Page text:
Looking in detail at how a poem works (either out of copyright or else with the author’s permission). Starting with an old favourite.
La Belle Dame Sans Merci (John Keats, 1819)
O what can ail thee, knight-at-arms,
Alone and palely loitering?
The sedge has withered from the lake,
And no birds sing. Continue reading
My wife has been teaching the Ancient Mariner to her A-Level set, and over dinner we found ourselves exploring Coleridge’s trickery with tenses.
The outline of the poem we remember is simple: a (present-tense) fable about an old man and a wedding guest book-ends the old man’s much longer (past-tense) story of fall and redemption. We know the poem begins “It is an ancient mariner”, shifts to flashback with “there was a ship”, then finally pulls us back to the present as the wedding guest “goes like one that hath been stunned”.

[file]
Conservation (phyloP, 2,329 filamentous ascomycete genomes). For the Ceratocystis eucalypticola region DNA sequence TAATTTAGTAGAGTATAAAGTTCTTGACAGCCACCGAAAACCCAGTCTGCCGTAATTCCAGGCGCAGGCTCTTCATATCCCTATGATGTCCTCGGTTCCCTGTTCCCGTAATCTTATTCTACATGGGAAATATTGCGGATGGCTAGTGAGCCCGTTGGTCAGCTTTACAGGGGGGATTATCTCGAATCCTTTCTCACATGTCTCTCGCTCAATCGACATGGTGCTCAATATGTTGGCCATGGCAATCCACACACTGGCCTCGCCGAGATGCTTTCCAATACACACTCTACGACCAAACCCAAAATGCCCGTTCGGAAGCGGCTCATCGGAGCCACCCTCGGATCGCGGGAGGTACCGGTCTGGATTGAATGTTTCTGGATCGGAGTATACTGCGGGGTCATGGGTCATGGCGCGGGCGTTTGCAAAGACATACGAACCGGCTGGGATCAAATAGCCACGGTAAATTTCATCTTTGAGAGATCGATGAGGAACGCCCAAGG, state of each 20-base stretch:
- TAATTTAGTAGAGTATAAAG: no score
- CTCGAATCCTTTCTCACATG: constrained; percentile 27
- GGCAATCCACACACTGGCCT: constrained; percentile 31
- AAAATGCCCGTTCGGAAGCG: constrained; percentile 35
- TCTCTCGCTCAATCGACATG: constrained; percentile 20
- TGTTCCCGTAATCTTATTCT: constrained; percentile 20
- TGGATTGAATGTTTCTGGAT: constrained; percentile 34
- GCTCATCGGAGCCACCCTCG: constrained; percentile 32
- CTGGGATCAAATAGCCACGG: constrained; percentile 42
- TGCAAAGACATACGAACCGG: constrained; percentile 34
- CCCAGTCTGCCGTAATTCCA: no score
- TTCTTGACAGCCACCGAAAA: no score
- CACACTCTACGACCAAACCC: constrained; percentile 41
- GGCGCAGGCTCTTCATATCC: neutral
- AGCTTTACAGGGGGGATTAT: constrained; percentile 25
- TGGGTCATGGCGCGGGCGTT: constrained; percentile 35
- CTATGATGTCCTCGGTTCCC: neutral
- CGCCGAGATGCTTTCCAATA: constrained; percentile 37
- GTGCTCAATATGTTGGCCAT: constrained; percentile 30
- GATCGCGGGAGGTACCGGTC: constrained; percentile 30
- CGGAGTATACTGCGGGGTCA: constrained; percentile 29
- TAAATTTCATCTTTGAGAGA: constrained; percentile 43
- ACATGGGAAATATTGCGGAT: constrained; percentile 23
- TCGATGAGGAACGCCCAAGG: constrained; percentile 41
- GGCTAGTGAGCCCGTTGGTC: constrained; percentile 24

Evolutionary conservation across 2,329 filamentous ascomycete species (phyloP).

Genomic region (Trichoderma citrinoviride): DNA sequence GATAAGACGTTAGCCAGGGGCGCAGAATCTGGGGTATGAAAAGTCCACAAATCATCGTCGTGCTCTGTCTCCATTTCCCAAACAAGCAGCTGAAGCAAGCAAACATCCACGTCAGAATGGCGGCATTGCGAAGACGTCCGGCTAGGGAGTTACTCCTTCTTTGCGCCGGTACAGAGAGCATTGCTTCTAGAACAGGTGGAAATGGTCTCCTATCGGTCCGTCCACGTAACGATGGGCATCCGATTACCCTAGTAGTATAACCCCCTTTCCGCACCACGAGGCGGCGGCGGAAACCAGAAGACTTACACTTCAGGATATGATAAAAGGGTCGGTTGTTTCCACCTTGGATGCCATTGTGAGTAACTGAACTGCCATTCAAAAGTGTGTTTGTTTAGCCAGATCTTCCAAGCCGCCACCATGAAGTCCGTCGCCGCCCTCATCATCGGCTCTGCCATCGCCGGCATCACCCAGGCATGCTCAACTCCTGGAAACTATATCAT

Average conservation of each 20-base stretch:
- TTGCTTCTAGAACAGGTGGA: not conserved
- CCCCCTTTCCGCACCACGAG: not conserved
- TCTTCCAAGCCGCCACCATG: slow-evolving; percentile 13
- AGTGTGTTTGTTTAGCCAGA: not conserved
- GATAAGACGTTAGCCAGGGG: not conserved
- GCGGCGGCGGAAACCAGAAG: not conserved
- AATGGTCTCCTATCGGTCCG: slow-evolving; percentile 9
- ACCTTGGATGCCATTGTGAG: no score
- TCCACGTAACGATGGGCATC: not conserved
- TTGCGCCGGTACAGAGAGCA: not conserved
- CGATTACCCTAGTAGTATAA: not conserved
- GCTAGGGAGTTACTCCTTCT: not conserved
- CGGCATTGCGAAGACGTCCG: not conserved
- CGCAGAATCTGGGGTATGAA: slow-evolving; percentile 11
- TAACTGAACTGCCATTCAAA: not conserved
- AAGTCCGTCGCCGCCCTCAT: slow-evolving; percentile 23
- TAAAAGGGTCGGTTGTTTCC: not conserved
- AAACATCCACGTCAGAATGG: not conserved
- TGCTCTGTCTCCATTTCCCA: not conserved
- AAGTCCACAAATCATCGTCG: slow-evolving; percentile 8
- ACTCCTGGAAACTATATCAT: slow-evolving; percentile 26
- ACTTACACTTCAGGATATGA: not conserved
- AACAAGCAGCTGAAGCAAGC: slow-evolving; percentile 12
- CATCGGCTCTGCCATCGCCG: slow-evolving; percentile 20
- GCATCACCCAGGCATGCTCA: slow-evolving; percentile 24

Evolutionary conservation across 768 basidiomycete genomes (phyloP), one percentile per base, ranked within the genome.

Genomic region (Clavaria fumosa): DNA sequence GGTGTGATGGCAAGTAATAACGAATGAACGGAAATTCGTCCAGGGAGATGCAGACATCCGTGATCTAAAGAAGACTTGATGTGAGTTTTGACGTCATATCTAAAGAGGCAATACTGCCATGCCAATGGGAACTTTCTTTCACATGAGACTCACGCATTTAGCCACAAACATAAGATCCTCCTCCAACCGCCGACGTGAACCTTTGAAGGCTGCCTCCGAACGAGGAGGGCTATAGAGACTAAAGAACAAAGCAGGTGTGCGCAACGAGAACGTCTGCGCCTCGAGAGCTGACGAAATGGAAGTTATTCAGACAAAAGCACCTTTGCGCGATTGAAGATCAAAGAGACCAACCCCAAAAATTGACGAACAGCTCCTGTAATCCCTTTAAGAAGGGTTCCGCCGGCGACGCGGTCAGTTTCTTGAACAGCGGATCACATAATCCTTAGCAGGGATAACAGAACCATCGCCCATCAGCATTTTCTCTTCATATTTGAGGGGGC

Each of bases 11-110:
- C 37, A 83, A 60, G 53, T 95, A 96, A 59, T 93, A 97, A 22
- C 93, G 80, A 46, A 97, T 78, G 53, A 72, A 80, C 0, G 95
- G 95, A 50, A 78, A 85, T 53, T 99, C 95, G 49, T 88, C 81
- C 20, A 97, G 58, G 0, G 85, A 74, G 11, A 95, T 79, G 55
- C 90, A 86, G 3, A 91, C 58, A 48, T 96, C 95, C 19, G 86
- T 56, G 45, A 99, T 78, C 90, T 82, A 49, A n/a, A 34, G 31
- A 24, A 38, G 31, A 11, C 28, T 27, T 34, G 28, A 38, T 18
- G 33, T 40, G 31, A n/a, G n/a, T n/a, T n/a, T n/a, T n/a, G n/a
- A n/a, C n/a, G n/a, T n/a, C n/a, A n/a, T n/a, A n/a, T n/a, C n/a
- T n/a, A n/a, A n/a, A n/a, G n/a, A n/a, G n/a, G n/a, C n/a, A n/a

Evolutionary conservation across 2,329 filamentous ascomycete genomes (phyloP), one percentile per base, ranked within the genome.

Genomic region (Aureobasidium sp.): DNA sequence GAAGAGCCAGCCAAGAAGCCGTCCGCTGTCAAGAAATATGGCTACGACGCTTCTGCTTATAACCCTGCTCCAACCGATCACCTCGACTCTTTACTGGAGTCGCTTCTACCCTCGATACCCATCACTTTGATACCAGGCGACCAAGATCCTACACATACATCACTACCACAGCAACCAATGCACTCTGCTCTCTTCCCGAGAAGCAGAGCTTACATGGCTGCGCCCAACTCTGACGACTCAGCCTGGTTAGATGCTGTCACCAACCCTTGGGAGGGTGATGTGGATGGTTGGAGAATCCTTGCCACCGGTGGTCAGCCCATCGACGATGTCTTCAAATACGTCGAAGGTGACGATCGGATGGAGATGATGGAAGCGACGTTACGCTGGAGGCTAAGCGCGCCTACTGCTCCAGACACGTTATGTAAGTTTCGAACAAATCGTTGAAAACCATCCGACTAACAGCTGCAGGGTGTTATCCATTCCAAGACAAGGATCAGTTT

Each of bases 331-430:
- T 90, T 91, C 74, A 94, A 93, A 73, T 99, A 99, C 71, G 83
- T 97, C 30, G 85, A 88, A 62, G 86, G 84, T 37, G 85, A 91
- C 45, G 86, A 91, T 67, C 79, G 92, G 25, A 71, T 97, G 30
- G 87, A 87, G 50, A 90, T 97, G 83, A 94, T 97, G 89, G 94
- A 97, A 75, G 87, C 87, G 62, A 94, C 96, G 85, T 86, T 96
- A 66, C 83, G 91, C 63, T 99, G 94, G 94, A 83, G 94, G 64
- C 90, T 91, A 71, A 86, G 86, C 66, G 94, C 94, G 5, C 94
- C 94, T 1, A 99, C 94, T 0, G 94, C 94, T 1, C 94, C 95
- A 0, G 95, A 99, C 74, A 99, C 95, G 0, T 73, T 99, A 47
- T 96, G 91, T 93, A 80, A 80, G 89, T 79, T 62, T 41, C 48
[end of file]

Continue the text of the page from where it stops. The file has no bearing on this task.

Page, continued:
But the poem we remember isn’t the poem Coleridge wrote. Here are stanzas 3-5 of the 1828 version: Continue reading